Back in 2012, I published my first novel, A Time For Silence. It was a stand-alone novel and I didn’t intend it to be the first of a series. There were to be no sequels. But the story never quite left me alone. I knew where all the characters, past and present, were heading, but where had they come from? What fertile soil had made John Owen the man he was?
I wanted to explore that question and I did, initially, in a short story, A Time To Cast Away. But having written that, it still wouldn’t let me alone. It kept growing in my mind. The stark, spare focus of a short story wanted to put on weight, light candles to bring in the surrounding stage, and I finished up writing a full-blown prequel, The Covenant, which will be published this Thursday, August 20th.
For once, when writing a book, I couldn’t start with a blank page. My metaphorical notebook came with words already written on it. Scattered through A Time For Silence are small hints and references to a past before the earliest chapters (which goes back to 1933). My modern-day heroine, Sarah, spends much of her time researching it. She goes to the National Library in Aberystwyth and searches through 19th century census returns as well as old newspapers. She discovers that the cottage of Cwmderwen had not been the home of the Owen family for centuries. Thomas Owen had only settled there sometime between 1871 and 1881, with his wife and children. Later, visiting the chapel graveyard in search of John Owen’s grave, Sarah is able to fill in more about the old family.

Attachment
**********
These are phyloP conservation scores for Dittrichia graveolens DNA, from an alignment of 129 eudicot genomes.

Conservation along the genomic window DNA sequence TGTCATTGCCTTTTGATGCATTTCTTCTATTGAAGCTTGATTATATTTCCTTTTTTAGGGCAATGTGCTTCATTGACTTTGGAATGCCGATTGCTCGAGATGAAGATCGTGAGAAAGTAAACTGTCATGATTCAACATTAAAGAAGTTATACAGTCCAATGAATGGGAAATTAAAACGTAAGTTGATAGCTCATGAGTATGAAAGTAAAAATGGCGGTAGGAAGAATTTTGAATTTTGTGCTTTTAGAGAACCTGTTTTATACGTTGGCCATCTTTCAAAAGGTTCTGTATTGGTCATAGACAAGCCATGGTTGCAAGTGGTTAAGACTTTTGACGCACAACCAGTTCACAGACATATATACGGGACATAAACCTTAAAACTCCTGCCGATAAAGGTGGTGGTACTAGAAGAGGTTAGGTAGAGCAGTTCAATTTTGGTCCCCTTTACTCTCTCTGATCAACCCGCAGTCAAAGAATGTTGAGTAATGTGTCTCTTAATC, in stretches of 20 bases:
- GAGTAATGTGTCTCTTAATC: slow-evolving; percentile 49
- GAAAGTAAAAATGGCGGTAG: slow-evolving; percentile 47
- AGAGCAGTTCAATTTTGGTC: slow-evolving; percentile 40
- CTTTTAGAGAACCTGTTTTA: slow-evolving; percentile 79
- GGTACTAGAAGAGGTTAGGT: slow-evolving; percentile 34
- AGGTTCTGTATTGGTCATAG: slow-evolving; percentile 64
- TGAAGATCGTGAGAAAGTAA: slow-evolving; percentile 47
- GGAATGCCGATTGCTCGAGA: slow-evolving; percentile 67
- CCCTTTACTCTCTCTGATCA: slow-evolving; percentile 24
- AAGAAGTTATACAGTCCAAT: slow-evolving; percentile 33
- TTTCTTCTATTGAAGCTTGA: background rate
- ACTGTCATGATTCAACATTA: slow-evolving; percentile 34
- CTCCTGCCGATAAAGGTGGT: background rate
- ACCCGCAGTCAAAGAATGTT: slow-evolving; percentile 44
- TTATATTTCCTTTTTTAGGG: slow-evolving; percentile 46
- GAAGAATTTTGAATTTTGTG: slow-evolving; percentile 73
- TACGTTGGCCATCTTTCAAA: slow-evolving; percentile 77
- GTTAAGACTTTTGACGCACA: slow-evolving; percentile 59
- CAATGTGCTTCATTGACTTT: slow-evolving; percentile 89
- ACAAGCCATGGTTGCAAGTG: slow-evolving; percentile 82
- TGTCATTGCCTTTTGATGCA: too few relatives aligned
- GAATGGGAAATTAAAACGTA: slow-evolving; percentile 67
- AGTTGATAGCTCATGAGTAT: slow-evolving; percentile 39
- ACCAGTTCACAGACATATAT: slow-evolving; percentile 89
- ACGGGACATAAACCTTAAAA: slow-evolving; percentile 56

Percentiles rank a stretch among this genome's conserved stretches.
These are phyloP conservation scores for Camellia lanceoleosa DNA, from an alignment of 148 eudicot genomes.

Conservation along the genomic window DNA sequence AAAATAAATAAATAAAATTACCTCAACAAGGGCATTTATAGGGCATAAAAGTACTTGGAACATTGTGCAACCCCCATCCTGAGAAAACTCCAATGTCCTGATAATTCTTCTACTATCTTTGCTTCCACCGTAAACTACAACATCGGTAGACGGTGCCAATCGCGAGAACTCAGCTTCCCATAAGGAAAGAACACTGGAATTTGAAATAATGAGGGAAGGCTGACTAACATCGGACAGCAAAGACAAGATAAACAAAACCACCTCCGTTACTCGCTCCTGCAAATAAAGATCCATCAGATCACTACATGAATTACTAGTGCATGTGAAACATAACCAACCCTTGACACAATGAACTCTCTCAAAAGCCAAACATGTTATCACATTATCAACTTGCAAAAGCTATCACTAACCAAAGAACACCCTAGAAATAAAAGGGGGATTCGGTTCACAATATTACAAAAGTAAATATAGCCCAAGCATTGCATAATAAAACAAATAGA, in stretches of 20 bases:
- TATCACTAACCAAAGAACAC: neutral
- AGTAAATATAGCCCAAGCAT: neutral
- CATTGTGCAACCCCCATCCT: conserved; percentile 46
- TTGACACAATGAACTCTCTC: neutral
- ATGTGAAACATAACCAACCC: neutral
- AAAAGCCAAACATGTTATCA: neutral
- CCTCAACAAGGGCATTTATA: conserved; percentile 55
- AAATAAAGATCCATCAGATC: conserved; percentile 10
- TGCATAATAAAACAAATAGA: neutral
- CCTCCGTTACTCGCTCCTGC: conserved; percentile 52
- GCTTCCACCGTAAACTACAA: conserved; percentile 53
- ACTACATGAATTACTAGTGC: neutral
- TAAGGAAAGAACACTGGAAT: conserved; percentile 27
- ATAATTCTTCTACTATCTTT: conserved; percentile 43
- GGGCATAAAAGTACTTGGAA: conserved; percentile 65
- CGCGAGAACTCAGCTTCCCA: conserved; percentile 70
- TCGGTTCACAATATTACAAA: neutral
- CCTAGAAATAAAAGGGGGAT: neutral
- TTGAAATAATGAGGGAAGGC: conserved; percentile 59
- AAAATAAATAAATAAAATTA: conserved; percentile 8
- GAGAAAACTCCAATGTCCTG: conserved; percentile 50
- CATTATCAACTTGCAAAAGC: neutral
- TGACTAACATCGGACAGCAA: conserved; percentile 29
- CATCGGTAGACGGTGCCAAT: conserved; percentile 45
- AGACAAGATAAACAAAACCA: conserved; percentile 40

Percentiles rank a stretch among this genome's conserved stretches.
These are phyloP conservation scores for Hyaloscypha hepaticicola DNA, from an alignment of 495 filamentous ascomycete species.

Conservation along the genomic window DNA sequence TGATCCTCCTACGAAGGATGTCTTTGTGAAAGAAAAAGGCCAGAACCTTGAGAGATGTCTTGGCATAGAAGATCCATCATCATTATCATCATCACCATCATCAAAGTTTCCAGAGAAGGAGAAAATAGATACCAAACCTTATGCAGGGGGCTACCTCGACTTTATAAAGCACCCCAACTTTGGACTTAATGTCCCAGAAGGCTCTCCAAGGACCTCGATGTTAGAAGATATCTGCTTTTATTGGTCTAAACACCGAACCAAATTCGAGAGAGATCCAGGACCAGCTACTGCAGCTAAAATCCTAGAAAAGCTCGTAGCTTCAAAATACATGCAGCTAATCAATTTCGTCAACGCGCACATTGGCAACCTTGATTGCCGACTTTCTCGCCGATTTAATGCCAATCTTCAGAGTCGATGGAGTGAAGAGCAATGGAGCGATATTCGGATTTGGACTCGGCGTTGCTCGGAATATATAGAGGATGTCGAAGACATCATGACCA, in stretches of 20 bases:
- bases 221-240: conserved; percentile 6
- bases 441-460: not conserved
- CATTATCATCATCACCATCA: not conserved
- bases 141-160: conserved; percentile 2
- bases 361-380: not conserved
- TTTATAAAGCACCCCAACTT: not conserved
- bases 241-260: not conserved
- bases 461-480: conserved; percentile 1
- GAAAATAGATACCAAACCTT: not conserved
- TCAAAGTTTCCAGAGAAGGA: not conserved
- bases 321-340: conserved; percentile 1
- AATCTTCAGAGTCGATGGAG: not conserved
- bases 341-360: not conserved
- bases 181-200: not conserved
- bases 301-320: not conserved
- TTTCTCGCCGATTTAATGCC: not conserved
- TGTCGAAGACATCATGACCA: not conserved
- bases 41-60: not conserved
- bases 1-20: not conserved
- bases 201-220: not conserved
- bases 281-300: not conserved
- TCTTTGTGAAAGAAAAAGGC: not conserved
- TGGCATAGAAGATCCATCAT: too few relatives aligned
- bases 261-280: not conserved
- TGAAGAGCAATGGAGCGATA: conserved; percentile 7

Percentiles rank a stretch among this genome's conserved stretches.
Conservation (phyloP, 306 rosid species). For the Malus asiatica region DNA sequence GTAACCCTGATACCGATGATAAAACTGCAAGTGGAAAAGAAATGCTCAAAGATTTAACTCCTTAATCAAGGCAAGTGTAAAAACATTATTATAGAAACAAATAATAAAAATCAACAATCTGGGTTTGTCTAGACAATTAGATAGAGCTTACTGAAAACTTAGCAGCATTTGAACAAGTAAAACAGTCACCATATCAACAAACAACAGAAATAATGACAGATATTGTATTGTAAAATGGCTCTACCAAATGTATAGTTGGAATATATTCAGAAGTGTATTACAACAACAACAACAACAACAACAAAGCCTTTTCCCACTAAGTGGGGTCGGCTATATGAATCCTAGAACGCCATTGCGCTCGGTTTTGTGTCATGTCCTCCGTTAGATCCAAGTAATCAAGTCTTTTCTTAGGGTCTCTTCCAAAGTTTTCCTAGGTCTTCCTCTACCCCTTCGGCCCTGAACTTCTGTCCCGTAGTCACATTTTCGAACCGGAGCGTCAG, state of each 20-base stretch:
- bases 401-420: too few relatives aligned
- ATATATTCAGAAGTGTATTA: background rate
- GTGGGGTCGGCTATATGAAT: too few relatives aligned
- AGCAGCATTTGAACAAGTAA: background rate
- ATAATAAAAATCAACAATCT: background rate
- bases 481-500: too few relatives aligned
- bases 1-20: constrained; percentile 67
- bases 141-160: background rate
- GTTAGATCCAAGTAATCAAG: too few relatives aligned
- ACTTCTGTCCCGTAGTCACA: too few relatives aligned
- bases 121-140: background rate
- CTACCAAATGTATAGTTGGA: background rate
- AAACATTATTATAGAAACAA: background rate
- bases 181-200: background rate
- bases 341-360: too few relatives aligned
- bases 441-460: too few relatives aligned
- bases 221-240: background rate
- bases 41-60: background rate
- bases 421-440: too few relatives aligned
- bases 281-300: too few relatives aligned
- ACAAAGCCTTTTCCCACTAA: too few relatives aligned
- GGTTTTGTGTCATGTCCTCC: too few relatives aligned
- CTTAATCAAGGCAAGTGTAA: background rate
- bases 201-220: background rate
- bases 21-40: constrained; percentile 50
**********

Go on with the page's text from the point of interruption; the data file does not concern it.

“I glanced at the graves encircling his. In the row behind, to one side, was an older grey slab. Mary, wife of Thomas Owen of Cwmderwen, died 1900, aged 60. Also the above Thomas Owen, died 1912, aged 76. Also Thos. their son, died 1882, aged 16, also Leah Owen, their daughter, died 1919, aged 45. A positive encyclopaedia compared with John’s gravestone. Yes, I’d seen Thomas Junior and Leah on the census, along with two other daughters who must have upped and married.Another stone stood beside it, blurred with lichen, but I could make out the names of John’s mother Ann, died aged 28, and two of his infant siblings. What about his father, Francis? I couldn’t be sure but there was a small stone further along inscribed F.O.1922.”
Sarah also finds details of other people, including the George family, nearest neighbours to Cwmderwen.
“There were flowers still fresh on one grave, polished black marble with gold lettering. Evelyn George, died 1992. There was a space under Evelyn’s name. Waiting for William? I guessed she was his wife. Next to it, a large grey stone read, ‘David George, of Castell Mawr, died 1929, aged 59, and Elizabeth, wife of the above, died 1955, aged 81.’ This was the Castell Mawr plot.”
These details, along with a few other slipped in, set the limits on the story contained in The Covenant, but they also inspired it, giving me a ready-made cast of characters from the names on the gravestones. Who were they? What did they do, think, say, feel? What impression did they make on the isolated community of Llanolwen, in the wooded wilds of North Pembrokeshire?
The detail that nagged at me most was “also Leah Owen, their daughter, died 1919, aged 45.” The Covenant is the story of Leah Owen.